Another problematic role that characters of color are often smashed into is the villain. Often, they are shown as the savage and/or evil caricatures who barely have backstories. It’s important that audiences do not mistake this for adequate inclusion. Though prominent non-white characters is a pro, consistently portraying them as threatening is a definite con. Apparently, people of color are seen as dangerous not only in America, but also in galaxies far far away.
Looking to the future
Recently, there has been a lot of buzz about characters who have usually been portrayed as white people being played in live action movies by actors of color. For instance, the originally white, blond Human Torch and Aquaman are now cast as Micheal B. Jordan and Jason Momoa. Other examples in comic book form include John Stewart as Green Lantern, Miles Morales as Spiderman, and a Pakistani American Mulism as Ms. Marvel. Many people have condemned this trend as disrespectful to the original artists’ visions, but as Azie Dungey says in The Huffington Post, writers in 1961 can’t be expected to write black superheroes when black men couldn’t vote or eat at lunch counters.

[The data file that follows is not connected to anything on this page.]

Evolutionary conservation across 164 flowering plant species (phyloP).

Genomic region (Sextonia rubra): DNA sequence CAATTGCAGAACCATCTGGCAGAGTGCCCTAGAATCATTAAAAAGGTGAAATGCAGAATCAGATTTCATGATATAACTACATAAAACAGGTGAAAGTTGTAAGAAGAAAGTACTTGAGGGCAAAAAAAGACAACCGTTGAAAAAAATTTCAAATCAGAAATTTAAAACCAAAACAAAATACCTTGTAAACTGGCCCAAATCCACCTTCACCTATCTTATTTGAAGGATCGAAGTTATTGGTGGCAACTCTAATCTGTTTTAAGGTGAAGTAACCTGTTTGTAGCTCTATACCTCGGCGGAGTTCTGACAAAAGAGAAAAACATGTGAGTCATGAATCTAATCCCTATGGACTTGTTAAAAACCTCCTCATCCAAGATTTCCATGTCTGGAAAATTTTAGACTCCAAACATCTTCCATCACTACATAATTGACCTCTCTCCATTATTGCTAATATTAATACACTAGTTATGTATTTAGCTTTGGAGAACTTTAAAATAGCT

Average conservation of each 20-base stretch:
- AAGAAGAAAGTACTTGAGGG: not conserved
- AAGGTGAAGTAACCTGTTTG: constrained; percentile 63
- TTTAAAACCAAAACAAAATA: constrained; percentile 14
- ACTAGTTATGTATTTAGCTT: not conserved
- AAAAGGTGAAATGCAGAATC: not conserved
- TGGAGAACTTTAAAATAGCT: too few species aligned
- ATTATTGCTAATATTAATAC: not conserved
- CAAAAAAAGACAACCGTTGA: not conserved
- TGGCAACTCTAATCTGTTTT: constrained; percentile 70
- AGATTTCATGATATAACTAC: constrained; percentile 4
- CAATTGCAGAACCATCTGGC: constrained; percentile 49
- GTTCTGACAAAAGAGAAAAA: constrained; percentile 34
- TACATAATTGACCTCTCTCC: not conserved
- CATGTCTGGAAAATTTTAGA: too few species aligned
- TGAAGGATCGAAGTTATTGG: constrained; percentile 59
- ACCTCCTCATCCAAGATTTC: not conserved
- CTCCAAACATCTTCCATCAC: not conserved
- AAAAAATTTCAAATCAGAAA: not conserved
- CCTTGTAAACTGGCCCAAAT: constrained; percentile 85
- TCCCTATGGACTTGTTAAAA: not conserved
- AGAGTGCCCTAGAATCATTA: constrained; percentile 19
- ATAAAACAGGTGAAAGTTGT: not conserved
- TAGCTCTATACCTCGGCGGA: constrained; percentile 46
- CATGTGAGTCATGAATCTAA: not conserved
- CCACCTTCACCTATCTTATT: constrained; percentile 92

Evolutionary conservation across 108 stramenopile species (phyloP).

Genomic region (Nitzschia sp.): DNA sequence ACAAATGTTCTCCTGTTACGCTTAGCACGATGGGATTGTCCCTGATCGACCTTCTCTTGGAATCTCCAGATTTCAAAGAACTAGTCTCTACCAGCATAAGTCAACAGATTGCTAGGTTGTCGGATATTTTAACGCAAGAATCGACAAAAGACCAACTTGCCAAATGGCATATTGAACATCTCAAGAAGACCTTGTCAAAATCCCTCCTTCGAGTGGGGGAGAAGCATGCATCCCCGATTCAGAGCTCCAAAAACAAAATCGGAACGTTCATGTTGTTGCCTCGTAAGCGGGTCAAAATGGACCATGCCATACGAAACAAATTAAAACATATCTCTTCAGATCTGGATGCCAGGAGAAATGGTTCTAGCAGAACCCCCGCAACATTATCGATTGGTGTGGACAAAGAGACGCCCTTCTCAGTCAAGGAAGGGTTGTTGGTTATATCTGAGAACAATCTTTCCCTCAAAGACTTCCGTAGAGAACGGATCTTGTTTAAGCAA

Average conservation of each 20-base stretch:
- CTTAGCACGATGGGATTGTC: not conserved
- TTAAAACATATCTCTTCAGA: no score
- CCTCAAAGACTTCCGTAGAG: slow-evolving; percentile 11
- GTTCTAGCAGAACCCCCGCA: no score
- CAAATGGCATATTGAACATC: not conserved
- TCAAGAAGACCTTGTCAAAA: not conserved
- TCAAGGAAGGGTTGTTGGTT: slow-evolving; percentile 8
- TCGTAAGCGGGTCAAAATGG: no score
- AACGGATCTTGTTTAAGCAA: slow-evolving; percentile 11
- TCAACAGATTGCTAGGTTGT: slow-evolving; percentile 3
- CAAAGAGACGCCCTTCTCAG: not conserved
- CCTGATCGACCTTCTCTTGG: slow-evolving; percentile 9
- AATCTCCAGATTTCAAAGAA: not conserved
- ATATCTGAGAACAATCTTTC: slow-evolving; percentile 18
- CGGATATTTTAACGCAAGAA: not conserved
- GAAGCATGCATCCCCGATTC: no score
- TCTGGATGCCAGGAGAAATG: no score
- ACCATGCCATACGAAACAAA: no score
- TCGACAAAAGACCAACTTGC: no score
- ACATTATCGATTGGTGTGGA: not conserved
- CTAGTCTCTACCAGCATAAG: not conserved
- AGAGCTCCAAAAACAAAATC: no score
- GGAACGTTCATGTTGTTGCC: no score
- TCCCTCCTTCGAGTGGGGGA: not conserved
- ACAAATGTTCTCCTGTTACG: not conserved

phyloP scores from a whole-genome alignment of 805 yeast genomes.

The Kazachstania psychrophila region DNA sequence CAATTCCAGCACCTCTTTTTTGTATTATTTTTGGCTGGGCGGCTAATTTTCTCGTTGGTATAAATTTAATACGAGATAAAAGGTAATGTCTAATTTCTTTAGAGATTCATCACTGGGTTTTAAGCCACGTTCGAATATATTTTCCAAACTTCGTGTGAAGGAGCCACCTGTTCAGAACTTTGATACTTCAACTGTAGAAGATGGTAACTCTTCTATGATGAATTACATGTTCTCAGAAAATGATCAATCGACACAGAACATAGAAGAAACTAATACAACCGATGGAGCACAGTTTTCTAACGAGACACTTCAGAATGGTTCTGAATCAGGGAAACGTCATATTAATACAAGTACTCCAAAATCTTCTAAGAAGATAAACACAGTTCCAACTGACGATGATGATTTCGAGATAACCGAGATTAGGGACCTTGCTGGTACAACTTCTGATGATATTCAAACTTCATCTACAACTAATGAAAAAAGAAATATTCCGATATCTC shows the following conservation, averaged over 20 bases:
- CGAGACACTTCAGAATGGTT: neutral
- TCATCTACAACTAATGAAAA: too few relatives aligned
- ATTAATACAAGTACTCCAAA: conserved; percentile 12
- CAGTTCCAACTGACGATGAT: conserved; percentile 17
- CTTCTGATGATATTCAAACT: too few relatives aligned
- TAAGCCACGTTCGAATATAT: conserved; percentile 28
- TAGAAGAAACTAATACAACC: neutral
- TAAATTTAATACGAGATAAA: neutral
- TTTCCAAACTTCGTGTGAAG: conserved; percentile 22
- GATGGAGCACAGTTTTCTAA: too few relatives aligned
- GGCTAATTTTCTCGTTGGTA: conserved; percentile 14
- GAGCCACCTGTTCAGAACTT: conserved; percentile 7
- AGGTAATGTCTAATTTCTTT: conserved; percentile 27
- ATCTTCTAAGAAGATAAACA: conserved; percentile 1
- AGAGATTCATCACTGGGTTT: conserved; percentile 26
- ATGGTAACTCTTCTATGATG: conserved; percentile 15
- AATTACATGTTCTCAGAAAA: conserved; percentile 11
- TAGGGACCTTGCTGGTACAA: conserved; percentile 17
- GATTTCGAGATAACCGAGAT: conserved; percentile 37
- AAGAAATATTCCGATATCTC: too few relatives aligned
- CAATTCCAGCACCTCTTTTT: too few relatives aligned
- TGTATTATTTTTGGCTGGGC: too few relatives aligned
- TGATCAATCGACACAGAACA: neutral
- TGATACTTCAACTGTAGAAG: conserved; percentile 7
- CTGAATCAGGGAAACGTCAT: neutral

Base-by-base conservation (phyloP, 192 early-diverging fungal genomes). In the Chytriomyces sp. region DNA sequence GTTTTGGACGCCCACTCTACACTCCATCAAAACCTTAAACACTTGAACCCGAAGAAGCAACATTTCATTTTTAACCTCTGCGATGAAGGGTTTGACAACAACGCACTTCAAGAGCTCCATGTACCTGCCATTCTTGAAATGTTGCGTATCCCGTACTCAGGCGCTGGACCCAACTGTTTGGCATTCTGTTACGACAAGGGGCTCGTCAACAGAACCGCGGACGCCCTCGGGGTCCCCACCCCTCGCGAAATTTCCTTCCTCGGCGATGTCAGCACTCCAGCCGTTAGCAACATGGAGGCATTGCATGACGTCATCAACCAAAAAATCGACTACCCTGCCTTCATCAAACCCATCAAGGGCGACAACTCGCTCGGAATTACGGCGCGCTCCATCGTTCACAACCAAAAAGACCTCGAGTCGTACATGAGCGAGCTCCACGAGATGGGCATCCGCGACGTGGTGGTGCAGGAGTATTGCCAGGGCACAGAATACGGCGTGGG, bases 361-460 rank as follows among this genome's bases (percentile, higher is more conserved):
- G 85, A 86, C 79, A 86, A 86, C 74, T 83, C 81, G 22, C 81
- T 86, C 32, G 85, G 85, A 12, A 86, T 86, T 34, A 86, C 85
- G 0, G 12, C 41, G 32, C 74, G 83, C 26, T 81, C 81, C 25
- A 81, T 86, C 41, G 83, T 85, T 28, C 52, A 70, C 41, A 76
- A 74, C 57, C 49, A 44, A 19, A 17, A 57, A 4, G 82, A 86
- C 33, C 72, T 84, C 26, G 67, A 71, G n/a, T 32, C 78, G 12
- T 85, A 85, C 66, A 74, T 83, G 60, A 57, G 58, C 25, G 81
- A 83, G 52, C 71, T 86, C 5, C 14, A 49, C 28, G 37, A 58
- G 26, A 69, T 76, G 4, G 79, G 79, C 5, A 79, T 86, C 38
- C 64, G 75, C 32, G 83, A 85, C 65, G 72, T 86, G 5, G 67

If the industry is ever going to follow suit, it’s important we support and encourage movies, concepts, and casting choices that reflect diversity. As movie goers that support such diversity, it’s up to us to help the films that have good representation! So, go on. Buy your tickets! Do your research! And together we may be able to help the superhero film industry finally change its ways.